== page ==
This is what happens when I’m introduced to the many things you can do with ginger root.
I give you the fruits of my labor:
Yup. I decided to give infusing whiskey a try. And let me say — it didn’t come out too shabby. In fact, I was instructed (if not demanded, right E?) to make this again. “So … why didn’t you do the ENTIRE bottle?” Well I have faith in myself, but not enough to potentially waste an entire fifth of (my BFF) JD in the process. However, next time I won’t be so hesitant.
So after making my jacked-up Shirley with homemade ginger ale I became obsessed with using fresh ginger. “WHAT CAN I MAKE NEXT?!” And after opening up the freezer a few times, making eye contact with my bottle of Jack, it dawned on me. LET’S INFUSE SOME WHISKEY. Sure, easy, right? I looked to Google to give me answers — and what did it give me? Filth. Horror stories of people using ginger and having it sit too long, making the whiskey pungent and disgusting. Well, it was time to prove them wrong. AND DID I EVER.
BROWN SUGAR, HONEY AND GINGER INFUSED WHISKEY
1-1/4 – 1-1/2c WHISKEY (Jack or Jameson, if you dare)
2-1/2 – 3in PIECE OF GINGER ROOT
POWDERED VANILLA FLAVORING (coffee flavoring)
MASON JAR, BAND AND LID
MIXER (ginger ale worked fabulously)
- Using the mason jar as a measuring tool, pour your whiskey to the 1-1/4c (10oz) line.
- In a small saucepan, heat the whiskey on medium low (don’t boil). Once it’s warmed, drizzle in honey. I did not measure, but just drizzled in a circular motion, stirring as I went. Maybe about a tablespoon or two, but use whatever feels right.
- Add 3-4 loose handfuls of brown sugar, continue to stir until melted. Keep on medium low for about 5 minutes, stirring frequently.
- Take off heat and let cool for about 20 minutes. After about 5 minutes or so I stuck mine in the fridge to help speed the cooling process.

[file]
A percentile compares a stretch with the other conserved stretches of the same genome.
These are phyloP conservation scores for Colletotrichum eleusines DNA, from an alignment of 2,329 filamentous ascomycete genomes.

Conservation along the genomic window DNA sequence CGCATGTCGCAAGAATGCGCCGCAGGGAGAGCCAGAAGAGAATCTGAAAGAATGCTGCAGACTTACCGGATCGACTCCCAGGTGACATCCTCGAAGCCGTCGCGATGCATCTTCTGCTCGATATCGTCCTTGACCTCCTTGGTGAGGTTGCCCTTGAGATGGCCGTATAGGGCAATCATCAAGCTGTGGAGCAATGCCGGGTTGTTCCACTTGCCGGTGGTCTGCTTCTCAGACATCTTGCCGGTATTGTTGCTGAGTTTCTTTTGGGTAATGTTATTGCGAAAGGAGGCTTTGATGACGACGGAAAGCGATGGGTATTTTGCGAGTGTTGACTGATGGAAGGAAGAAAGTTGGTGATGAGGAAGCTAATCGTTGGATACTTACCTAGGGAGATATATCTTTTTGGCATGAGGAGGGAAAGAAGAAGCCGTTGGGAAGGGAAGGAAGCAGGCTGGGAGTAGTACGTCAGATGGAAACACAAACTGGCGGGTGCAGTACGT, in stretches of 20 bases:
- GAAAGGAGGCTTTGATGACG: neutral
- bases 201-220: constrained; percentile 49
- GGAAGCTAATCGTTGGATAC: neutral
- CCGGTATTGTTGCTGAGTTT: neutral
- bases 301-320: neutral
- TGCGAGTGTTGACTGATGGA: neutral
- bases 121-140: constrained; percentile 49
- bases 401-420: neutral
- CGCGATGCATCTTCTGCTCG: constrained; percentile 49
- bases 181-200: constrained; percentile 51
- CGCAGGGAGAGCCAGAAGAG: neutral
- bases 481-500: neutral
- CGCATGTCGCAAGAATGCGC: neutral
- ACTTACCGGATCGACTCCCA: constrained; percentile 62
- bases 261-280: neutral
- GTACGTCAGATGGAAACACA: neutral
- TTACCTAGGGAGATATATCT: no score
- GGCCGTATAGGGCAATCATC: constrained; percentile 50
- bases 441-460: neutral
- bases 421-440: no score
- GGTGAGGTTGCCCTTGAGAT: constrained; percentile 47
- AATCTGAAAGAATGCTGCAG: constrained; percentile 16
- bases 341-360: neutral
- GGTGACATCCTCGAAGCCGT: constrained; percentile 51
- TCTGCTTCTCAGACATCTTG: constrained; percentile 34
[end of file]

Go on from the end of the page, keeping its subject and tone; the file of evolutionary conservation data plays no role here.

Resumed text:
- While its cooling, take your piece of ginger root (about 2-3in will be fine) and peel it. I’ve found that the spoon trick works best — run the edge of a spoon down the surface of the ginger. Once peeled, slice into semi-thin strips, Not paper thin, but maybe about the width of two toothpicks. You want them thin, but large enough to separate from the whiskey after sitting for a few days.
- In your mason jar, add your chopped ginger, a few spoonfuls of granulated sugar and a helpful dusting of powdered vanilla flavoring (I use a Starbucks vanilla powder, but you can find many different varieties. The easiest one to find will probably be by Coffee Mate.)
- Add your (now cooled) brown sugar-honey-whiskey mixture. If there is room left in the jar, top off with more whiskey, leaving about a half inch or so from the bottom of the jar’s mouth.
- Cover with band and lid. Give it a vigorous shake! Get those ginger pieces to work.
- Let sit for two nights, shaking occasionally. I kept mine on the counter top, away from sunlight.
- After the second night, strain out your ginger pieces using a mesh strainer. It’s okay for there to be tiny pieces of ginger left over, but if they’re bothering you THAT much you can use a coffee filter inside the mesh strainer to get them out.
- Enjoy your whiskey on the rocks or with a mixer (ginger ale!). Bottoms up!
If you try out my recipe, let me know how it turns out with a comment below! Feel free to share this with your friends, on Facebook, Twitter, Pinterest, you name it. I’m also here for any questions you may have. Enjoy!